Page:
Source: Thomas Corley, RichHabits.net (February 3, 2017) – When I travel the country speaking to high school and college students about exactly what they need to do to become financially successful in life I always begin my presentation by asking three questions:
“How many want to be financially successful in life?”
“How many think they will be financially successful in life?”
Almost every time I ask the first two questions every hand rises in the air. Then I ask the magic third question:
“How many have taken a course in school on how to be financially successful in life?”
Not one hand rises in the air, ever. Clearly every student wants to be successful and thinks they will be successful but none have been taught by their parents or their school system how to be financially successful in life. Not only are there no courses on basic financial success principles but there are no structured courses teaching basic financial literacy. We are raising our children to be financially illiterate and to fail in life.
Is it any wonder that most Americans live paycheck to paycheck? That most Americans accumulate more debt than assets? That many Americans lose their homes when they lose their job? Is it any wonder that most Americans cannot afford college for their children and that student loan debt is now the largest type of consumer debt?
What’s worse is what our children are being taught by their parents, the school system, politicians and the national media. They are teaching our children that the wealthy are corrupt, greedy, have too much wealth and that this wealth needs to be redistributed.
What kind of a message do you think that sends to America’s future generation? It is teaching them that seeking financial success is a bad and evil thing. It is discouraging them to excel in life and pursue success.
Here are some statistics from my five-year study on the daily habits that separate the wealthy from the poor?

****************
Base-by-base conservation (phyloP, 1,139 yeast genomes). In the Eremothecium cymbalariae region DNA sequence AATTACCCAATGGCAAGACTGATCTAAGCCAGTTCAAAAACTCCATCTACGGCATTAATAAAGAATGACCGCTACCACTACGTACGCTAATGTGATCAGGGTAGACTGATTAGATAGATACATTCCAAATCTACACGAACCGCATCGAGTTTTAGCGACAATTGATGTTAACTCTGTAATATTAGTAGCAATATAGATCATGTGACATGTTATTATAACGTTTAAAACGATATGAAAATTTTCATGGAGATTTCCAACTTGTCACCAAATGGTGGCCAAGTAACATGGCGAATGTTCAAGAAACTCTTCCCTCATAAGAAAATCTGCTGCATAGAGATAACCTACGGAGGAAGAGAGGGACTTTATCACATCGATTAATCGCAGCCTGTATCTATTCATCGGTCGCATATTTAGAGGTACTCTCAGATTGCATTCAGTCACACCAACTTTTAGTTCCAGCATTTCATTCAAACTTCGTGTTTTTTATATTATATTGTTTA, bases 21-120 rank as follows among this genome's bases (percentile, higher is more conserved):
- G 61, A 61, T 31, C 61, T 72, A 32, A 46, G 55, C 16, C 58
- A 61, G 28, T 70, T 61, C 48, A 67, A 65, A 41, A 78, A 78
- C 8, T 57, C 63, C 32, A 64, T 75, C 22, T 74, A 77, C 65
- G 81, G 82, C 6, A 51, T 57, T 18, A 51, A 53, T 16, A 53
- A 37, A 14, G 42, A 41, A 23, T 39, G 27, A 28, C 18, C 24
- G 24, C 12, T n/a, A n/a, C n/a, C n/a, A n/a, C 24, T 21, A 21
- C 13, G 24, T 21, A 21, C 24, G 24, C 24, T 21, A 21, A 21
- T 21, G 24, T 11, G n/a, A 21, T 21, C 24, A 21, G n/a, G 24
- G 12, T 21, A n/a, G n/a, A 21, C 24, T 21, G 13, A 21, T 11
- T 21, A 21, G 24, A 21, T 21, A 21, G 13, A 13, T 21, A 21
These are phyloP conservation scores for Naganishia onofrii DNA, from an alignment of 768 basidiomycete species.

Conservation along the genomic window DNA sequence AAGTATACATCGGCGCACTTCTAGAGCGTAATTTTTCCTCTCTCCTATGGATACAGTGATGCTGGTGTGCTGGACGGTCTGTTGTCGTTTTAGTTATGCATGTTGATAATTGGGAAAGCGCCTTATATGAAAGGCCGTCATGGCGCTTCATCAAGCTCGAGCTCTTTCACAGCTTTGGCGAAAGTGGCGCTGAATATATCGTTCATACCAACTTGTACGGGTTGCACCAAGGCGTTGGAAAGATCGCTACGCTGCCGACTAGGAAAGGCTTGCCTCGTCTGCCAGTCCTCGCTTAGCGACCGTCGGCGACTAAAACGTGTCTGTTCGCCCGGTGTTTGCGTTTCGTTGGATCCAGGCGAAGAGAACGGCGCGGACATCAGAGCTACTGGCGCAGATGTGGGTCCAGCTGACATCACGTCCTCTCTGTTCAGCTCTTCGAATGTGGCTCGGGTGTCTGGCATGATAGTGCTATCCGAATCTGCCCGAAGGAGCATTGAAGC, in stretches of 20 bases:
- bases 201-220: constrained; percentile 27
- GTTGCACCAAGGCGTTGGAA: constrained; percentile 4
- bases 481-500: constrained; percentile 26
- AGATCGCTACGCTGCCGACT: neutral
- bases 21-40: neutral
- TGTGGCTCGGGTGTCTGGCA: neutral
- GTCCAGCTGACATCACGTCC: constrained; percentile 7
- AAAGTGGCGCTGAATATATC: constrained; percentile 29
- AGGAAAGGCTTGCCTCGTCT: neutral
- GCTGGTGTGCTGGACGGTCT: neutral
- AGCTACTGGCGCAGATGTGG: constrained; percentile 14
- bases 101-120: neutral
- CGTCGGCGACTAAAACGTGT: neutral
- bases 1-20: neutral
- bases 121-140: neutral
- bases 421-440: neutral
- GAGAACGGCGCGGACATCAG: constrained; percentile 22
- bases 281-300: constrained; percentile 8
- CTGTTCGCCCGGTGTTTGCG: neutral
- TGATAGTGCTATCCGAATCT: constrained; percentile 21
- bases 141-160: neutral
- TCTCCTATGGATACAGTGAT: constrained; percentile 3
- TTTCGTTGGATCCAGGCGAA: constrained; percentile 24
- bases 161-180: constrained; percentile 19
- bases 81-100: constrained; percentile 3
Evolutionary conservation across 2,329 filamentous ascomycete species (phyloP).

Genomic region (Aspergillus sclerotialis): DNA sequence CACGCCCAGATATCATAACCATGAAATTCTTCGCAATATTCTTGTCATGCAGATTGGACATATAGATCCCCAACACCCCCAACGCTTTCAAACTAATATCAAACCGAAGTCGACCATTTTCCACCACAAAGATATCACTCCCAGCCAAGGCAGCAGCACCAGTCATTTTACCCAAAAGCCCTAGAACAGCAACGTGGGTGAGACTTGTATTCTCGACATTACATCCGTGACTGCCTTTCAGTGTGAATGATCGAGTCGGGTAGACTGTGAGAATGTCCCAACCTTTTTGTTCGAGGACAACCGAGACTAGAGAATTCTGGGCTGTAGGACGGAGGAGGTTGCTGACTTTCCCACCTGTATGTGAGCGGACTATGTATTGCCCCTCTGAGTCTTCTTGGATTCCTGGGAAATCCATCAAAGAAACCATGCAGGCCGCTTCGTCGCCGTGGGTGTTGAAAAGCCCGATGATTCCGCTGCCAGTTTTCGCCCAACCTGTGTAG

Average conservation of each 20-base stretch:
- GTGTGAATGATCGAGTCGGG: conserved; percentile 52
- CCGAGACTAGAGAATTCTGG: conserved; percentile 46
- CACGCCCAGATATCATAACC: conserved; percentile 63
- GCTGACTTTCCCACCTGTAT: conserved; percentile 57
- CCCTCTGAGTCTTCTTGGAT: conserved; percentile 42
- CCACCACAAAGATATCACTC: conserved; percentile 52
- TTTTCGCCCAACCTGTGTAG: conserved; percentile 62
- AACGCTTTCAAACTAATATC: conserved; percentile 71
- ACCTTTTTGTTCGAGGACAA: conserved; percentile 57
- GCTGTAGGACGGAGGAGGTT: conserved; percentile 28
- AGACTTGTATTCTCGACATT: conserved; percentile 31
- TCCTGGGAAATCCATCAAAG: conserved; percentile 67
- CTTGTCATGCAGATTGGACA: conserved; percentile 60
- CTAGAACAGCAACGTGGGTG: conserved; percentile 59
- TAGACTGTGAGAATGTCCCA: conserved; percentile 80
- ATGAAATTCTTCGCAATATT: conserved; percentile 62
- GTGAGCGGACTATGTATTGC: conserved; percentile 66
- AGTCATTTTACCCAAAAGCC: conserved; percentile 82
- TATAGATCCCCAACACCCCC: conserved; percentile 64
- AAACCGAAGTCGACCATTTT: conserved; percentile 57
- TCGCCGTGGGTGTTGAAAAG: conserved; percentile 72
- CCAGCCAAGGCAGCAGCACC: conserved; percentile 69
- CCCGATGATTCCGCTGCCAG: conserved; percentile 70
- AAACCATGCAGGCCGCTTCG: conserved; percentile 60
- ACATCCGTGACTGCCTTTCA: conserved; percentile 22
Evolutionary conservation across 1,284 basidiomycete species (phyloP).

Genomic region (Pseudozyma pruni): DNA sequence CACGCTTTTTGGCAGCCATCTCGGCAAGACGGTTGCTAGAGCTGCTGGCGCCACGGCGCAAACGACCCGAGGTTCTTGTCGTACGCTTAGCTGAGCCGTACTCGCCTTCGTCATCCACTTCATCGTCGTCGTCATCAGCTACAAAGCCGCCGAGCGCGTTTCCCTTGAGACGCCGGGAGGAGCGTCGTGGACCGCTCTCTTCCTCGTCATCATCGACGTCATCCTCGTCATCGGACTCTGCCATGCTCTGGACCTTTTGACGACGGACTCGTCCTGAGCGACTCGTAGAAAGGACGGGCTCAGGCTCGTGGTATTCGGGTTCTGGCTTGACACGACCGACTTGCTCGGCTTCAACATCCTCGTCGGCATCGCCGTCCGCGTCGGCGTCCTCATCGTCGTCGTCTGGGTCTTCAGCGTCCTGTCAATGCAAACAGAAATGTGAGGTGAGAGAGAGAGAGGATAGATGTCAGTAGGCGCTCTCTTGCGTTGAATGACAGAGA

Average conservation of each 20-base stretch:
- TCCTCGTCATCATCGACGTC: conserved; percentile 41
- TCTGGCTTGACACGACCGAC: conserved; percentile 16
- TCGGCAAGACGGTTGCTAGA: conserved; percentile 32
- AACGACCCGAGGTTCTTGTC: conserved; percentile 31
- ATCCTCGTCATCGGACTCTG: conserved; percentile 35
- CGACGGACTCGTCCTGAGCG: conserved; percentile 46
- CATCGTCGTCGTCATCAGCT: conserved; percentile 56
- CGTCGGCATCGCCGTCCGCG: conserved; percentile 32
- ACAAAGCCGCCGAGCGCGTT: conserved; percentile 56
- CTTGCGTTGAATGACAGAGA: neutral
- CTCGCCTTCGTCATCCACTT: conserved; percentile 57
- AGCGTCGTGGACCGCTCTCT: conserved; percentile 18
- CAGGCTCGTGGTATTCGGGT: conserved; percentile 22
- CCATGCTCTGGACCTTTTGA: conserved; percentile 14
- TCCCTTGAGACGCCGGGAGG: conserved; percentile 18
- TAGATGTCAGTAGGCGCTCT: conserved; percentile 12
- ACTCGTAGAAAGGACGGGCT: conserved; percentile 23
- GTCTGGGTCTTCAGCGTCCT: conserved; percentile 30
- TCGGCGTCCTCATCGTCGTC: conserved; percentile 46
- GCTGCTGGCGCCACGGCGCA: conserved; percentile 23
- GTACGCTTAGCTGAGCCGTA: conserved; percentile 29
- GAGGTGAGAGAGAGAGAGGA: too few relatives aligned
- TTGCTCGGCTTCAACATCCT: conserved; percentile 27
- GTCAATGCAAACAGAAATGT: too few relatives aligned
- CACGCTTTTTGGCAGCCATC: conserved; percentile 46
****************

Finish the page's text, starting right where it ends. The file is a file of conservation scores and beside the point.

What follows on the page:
- 63% of self-made millionaires were required by their parents to read two or more non-fiction books every month vs. only 3% of the poor.
- 6% of the wealthy played the lottery vs. 77% of the poor.
- Only 16% of the wealth gambled regularly on sports vs. 52% of the poor.
- 82% of the self-made millionaires pursued a dream vs. 3% of the poor.
- 68% of the self-made millionaires said they learned success habits from their parents vs. only 6% for the poor.
- 21% of the wealthy were overweight by 30 pounds or more vs. 66% of the poor.
- 63% of the wealthy spent less than 1 hour per day on recreational Internet use. 74% of the poor spent more than an hour a day in the Internet.
- 83% of the wealthy attended back to school night for their kids vs. 13% of the poor.
- 29% of the wealthy had one or more children who made the honor roll vs. 4% of the poor.
- 63% of wealthy listened to audio books during their commute vs. 5% of the poor.
- 67% of the wealthy watched less than 1 hour of TV per day vs 23% of the poor.
- 9% of the wealthy watched reality TV shows vs. 78% of the poor.
- 73% of the wealthy spent less than they earned during their entire work lives vs. 5% of the poor.
- 79% of the wealthy networked 5 hours or more per month vs. 16% of the poor.
- 92% of the wealthy believed they created their own good luck through hard work and perseverance. 79% of the poor believed the rich were beneficiaries of random good luck.
- 79% of the wealthy believed they were responsible for their financial circumstances. 82% of the poor believed if you were born poor you could not change your financial circumstances.
- 78% of self-made millionaires eat less than 300 junk food calories a day. 97% of the poor eat more than 300 junk food calories a day.
- 95% of self-made millionaires exercised aerobically 30 minutes or more per day, four days a week. Only 23% of poor did the same.
- 100% of self-made millionaires had a success mentor. None of the poor had a success mentor.
- 63% of the wealthy had a positive, optimistic mindset. 94% of the poor had a negative, pessimistic mindset.